Comparing investments with NPV and IRR, like a pro!

There is a lot of media buzz in Luxembourg around entrepreneurs and start-ups. Have you ever imagined what it would be like to be your own boss? It’s a fascinating adventure – and a risky one. Or maybe you have a friend or family member looking for investors in a new project?                                    

In order to decide whether a business idea – or any other kind of investment you are facing, in your private or professional life – is worthwhile or not, you can use one of two very helpful measurements: Net Present Value (NPV) and Internal Rate of Return (IRR).

Both measure the anticipated performance of an investment opportunity, but with a slight different purpose.

NPV: the monetary value of your investment

When you’re looking at a business project that requires an investment (I) and that will produce a series of positive cashflows (C) during several years (n), at some point we will earn back out initial investment (I). At the same time, if instead of investing in our project we had invested our capital (I) in a financial product it would have yield a return. So we need to discount our cashflows into present value at a discount rate (r) that represents the business’ project cost of capital and its risk. If we subtract this value from our initial investment (I), we get the Net Present Value (NPV) of our project.
Whenever the NPV is greater than zero you know that after the time you have used in your calculation you will earn back your initial investment and even make a profit.

IRR: the return on your capital, in percentage

Again, looking at a business project that requires an investment (I) you might want to know the rate of return that said investment will generate before you decide whether to go ahead or not. To do so, you simply recalculate the NPV equation, this time using zero as your NPV value and solving for the discount rate (r). The solution of the formula is the project’s Internal Rate of Return (IRR).

If the IRR is high, the business project you’re looking appears to be highly profitable, comparable to an investment at high interest rates, which you probably won’t find in the market. However, if the IRR is low, it could be an indication that you might be better off investing elsewhere. Whatever the result, don’t be hasty in your decision and consider all factors of the investment proposal (risk, timing, volumes, etc).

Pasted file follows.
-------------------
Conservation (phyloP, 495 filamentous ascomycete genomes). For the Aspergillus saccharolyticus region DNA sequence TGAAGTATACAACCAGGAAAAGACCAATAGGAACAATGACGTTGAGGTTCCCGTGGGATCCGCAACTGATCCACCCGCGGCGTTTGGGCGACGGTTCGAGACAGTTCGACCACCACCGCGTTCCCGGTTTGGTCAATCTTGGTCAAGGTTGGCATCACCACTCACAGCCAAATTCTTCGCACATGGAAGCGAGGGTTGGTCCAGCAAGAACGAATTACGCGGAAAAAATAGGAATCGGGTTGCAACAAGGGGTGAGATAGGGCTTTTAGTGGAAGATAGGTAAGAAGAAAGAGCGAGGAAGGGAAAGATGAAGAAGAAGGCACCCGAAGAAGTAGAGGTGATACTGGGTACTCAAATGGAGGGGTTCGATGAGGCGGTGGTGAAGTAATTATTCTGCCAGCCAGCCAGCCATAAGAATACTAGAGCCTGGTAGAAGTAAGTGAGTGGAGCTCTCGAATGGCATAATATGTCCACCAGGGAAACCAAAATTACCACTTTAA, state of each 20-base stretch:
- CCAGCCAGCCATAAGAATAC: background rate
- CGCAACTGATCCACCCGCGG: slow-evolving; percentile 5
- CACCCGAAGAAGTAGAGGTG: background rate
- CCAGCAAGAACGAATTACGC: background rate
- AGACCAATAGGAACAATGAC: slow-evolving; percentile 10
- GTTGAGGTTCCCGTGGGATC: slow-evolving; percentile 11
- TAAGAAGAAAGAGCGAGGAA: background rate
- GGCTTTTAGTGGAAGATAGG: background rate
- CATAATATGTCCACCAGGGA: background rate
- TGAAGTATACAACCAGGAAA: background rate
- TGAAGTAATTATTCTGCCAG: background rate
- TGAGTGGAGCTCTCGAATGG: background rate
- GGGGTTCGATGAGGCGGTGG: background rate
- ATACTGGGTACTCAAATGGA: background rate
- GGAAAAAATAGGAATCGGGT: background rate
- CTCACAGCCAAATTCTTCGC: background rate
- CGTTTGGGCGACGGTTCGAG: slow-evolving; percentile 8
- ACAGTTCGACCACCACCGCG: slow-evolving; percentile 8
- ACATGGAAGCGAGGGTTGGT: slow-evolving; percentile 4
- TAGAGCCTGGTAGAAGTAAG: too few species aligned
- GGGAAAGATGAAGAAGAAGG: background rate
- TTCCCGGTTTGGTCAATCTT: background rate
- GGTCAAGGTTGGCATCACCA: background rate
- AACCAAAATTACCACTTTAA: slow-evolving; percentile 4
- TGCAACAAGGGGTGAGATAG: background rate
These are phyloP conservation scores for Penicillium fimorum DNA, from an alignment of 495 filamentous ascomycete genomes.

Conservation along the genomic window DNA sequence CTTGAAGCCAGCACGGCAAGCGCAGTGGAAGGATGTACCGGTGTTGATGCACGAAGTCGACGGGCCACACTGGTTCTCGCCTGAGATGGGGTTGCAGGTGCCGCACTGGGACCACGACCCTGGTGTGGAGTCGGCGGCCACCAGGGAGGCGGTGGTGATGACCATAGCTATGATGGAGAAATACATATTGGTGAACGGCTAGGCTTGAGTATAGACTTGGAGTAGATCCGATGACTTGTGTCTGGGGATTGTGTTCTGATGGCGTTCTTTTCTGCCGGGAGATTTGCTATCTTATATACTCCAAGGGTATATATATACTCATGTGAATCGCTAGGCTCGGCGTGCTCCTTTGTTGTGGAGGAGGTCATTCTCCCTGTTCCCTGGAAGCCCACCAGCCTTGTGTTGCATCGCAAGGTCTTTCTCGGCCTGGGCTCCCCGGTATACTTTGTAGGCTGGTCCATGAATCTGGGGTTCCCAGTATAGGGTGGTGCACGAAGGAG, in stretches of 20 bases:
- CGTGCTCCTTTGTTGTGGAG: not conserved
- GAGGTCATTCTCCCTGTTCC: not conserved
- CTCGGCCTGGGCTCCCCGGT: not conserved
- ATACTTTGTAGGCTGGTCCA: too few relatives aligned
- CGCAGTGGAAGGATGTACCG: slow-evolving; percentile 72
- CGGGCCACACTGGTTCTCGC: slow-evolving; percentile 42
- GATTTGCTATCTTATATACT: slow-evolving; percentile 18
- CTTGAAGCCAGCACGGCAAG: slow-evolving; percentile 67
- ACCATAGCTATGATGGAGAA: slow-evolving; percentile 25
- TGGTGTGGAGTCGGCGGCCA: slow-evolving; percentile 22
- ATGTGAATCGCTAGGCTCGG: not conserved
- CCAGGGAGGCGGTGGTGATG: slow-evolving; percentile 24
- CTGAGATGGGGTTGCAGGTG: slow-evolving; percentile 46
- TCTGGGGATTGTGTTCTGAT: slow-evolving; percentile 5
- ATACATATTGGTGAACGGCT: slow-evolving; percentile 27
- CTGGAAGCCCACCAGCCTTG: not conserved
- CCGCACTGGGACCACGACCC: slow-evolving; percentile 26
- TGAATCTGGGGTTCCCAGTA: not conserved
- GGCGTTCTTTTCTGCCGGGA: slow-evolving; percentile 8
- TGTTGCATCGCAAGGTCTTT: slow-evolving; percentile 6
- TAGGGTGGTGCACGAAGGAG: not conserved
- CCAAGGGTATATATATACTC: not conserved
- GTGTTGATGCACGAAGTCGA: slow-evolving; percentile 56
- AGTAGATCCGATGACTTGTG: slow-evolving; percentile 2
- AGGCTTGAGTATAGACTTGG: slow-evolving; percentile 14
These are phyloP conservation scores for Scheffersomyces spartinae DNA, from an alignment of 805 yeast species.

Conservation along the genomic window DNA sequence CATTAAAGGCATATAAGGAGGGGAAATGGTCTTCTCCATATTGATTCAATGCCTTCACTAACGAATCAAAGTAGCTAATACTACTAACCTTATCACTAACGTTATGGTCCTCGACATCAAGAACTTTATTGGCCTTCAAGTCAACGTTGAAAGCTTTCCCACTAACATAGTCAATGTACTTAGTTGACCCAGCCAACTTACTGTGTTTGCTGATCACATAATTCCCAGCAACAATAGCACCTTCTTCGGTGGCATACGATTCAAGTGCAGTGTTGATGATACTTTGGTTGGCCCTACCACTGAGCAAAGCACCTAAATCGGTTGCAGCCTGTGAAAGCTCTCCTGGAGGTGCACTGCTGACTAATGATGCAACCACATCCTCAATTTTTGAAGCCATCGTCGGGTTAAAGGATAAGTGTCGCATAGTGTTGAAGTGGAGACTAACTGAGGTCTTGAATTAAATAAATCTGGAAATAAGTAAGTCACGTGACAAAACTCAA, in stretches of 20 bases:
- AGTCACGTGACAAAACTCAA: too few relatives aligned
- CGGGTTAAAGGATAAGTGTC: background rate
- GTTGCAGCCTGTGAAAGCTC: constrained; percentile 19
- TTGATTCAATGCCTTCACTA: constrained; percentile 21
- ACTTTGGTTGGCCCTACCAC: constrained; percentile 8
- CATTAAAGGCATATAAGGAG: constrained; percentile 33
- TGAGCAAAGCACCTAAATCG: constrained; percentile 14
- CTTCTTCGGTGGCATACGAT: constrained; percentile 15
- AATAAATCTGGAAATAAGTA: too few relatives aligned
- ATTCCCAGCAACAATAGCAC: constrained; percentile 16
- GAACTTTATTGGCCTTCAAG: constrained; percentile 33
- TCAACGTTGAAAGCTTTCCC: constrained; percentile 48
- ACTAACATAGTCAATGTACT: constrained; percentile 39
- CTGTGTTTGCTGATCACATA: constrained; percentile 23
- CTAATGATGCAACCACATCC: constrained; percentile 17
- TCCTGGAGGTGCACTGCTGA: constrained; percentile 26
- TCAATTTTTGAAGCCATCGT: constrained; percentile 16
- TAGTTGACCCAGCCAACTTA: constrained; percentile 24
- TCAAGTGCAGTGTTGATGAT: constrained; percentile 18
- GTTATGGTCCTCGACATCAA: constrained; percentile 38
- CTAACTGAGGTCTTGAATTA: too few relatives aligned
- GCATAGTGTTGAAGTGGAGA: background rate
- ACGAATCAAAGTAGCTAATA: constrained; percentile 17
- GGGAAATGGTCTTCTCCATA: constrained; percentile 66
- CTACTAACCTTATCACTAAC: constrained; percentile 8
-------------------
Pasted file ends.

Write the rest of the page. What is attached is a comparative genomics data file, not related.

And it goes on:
Different measurement for different purposes

As we said at the beginning, both NPV and IRR are used when deciding whether to go ahead or not with an investment. So, why the two measures? The NPV is useful when convincing investors or the general public of the monetary value of an investment. It is especially useful when calculating long term projects, whereas the IRR is more accurate in short term calculations with steady in- and out flows. Finally, the IRR is a percentage that allows easy comparison with alternative investment scenarios when making a strategic decision.

There are many factors to take into account when deciding whether or not to invest in a large business, real estate or other type of project, but both NPV and IRR offer a good starting point!

Articles that might interest you

  • Every company wants to be green, ethical, responsible, socially conscious etc. Is this possible? And does Sustainable and Responsible Investment really make a difference?

  • If you have followed the previous posts you are an advanced saver by now! If you have managed to set aside some spare savings that you will not need in the short term you should continue to read this article…

  • A share is a unit of ownership delivered by a capital company. In most cases, it is a commercial company with a limited liability. Holding one of several shares – in other words, being a shareholder – means that you own a part of the company’s capital but you are not held personally liable for the company’s debts.